Is the ‘Pax Iranica’ Fact or Fiction?
Two events that recently occurred in the Middle East may create, or further strengthen, the impression that we are witnessing some type of “Pax Iranica” in the region. One is Monday’s election of a new Lebanese president, the Christian general Michel Aoun, who is a political ally of Hezbollah and, by extension, of Iran. The second is the attack on Mosul, led by the Iraqi Shi’ite army and with the aid of irregular Shi’a militias. This, too, is an Iranian-led initiative and can be called a possible victory for that country.
Given the obvious Israeli sensitivity to everything Iranian — compounded by the typical, though exaggerated, Israeli thinking that all that happens in the Middle East (especially that which concerns and involves Iran) is, by definition, connected with and aimed at Israel — there is a sense that the mighty Iranian empire is at the throat of the Jewish state. This is a genuine, though misplaced, feeling.
At any rate, it is a situation that creates obvious challenges for those in the region, including Israel.
But is Iran really as powerful as it seems?
Let us more closely study these two most recent developments.
From 1988 to 1990, Aoun led the so-called “War of Liberation” (Lebanon Civil War) against the Syrian-occupying forces and their Hezbollah allies. Not much is known about what happened on October 13, 1990, but what we can say is that the Syrians destroyed Aoun and ended his efforts. The Syrian air force flew over Beirut for the first time since the Red Line understanding of 1976 between Israel and Syria, achieved through American mediation. According to this understanding, Beirut was a no-fly zone for the Syrian air force, and the Assad regime adhered strictly to that understanding. This time, Israel allowed the Syrians to fly over Beirut in their mission to destroy Aoun, in compliance with American pressure to do so.
The Americans wanted to co-opt Syrian President Hafez al-Assad in the anti-Saddam Arab coalition which they formed, in order to support the war against Iraq, and they heard from the Syrians that they would expect Israel not to prevent the use of their air force against Aoun. Prime Minister Yitzhak Shamir agreed, and so Aoun was destroyed and presidents Hafez al-Assad and George H.W. Bush were happy.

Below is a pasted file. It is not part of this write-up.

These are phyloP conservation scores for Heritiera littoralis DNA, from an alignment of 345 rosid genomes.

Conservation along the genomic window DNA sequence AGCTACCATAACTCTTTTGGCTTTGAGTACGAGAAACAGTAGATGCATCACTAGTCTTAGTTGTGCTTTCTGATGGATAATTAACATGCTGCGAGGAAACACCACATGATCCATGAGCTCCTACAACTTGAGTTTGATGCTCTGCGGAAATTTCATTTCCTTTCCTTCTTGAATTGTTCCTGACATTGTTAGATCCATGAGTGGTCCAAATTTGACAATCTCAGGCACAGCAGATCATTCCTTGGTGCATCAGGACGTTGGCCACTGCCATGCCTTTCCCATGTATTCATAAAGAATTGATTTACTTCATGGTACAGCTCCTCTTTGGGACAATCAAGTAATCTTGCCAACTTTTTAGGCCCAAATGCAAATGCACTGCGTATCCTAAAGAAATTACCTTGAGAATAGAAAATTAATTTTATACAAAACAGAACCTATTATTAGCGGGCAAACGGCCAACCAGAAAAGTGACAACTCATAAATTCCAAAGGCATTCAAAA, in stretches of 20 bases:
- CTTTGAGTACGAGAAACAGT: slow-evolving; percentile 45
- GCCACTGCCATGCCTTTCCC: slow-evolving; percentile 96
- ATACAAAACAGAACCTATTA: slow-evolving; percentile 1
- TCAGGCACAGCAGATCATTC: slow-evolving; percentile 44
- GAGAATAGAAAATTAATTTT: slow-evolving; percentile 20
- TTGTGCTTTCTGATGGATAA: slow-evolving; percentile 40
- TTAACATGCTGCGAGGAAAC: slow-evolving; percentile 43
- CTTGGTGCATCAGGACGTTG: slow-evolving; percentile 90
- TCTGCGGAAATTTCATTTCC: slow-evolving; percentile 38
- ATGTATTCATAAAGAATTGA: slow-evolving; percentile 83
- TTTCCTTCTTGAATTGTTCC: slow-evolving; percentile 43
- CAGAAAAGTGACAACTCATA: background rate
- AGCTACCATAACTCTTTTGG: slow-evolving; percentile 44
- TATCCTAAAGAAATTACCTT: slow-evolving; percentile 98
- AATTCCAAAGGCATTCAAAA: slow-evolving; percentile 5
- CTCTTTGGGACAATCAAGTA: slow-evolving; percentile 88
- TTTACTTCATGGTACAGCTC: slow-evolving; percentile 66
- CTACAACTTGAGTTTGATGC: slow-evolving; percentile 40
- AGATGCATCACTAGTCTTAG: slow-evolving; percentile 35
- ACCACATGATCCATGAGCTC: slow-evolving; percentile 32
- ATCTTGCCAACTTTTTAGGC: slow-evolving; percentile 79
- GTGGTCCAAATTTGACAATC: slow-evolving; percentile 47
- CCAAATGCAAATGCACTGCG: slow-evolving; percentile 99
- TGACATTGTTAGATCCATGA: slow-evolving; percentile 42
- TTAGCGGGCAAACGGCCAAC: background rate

Complicated? welcome to the bizarre world of Lebanese and Middle Eastern politics.
It is also bizarre that Aoun changed his political colors in 2005, when he became an ally of Syria and Hezbollah — for which he is now reaping fruits. This is how politics is conducted in Lebanon, and Aoun, while being the new pro-Hezbollah president, is also aware of the strong Maronite opposition to him, with Shi’ites, Sunnis and Druze also against him. Nor will he turn Lebanon into a battlefield against Israel, because he and his political patrons know that this could destroy Lebanon. If at all, the Iranians and Hezbollah may try to open a front against Israel in the non-state state known as Syria, on the other side of the Golan Heights, but policy-makers in Israel are fully cognizant of this, and a combination of deterrence and containment can work, and has worked until now.
Then there is Mosul.
Mosul, as a non-Shi’ite area, poses greater problems for the Shi’a governments of Baghdad and Iran than meet the eye, especially in the post-ISIS (a Sunni force) world. My advice is to listen to the elephant in the room, Turkish President Recep Tayyip Erdogan. Erdogan says publicly that there are no problems between Sunnis and Shi’ites, but adds that Mosul’s future is as a Sunni region. He also refers in particular to the large, and somewhat unknown, Iraqi Turkmen population (which is predominantly Sunni), and their right to self-determination.
I believe Erdogan when he says Mosul will be Sunni, and I am convinced that the Iranians believe him and take him seriously.
The ongoing Sunni-Shi’ite conflict is known in the Middle East as the “Sushi war.” It is a great regional sectarian struggle, and though the pendulum may be swinging Iran’s way at the moment, it will not to do so indefinitely. The Sunni world will not allow the creation of the much-talked about “Shi’ite crescent,” flowing from Iran all the way to Lebanon, via Iraq and Syria.
This all has nothing to do with Israeli concerns and everything to do with Islamic history.
Still, it is not a situation in which Israel should sit idly by and adopt the position of a passive onlooker. While Israel should not jump into the fray, it can play a role by developing and strengthening relations with Sunni states, especially Saudi Arabia — a process which is already underway. Israel must be ready to swallow some bitter pills and national pride in relations with Jordan and Egypt — though, in the case of the former, it cannot renounce Jewish rights to the Temple Mount in order to form an unofficial, but strategic anti-Iranian alliance. The rapprochement with Turkey, in which Israel had to concede on certain issues, was a right step strategically, as it serves the overall interest and goal to contain, isolate and later defeat Iran.
Removing historical legacies and context when (impatiently) dealing with current Middle East issues is a recipe for failure. Iran is not invincible and can and will face its moment of truth. A regime that executes more than 1,000 people a year is fundamentally weak and vulnerable. Iran’s current moment of seeming expansion is an over-stretch, which may precipitate insurmountable troubles for the mullahs in Tehran.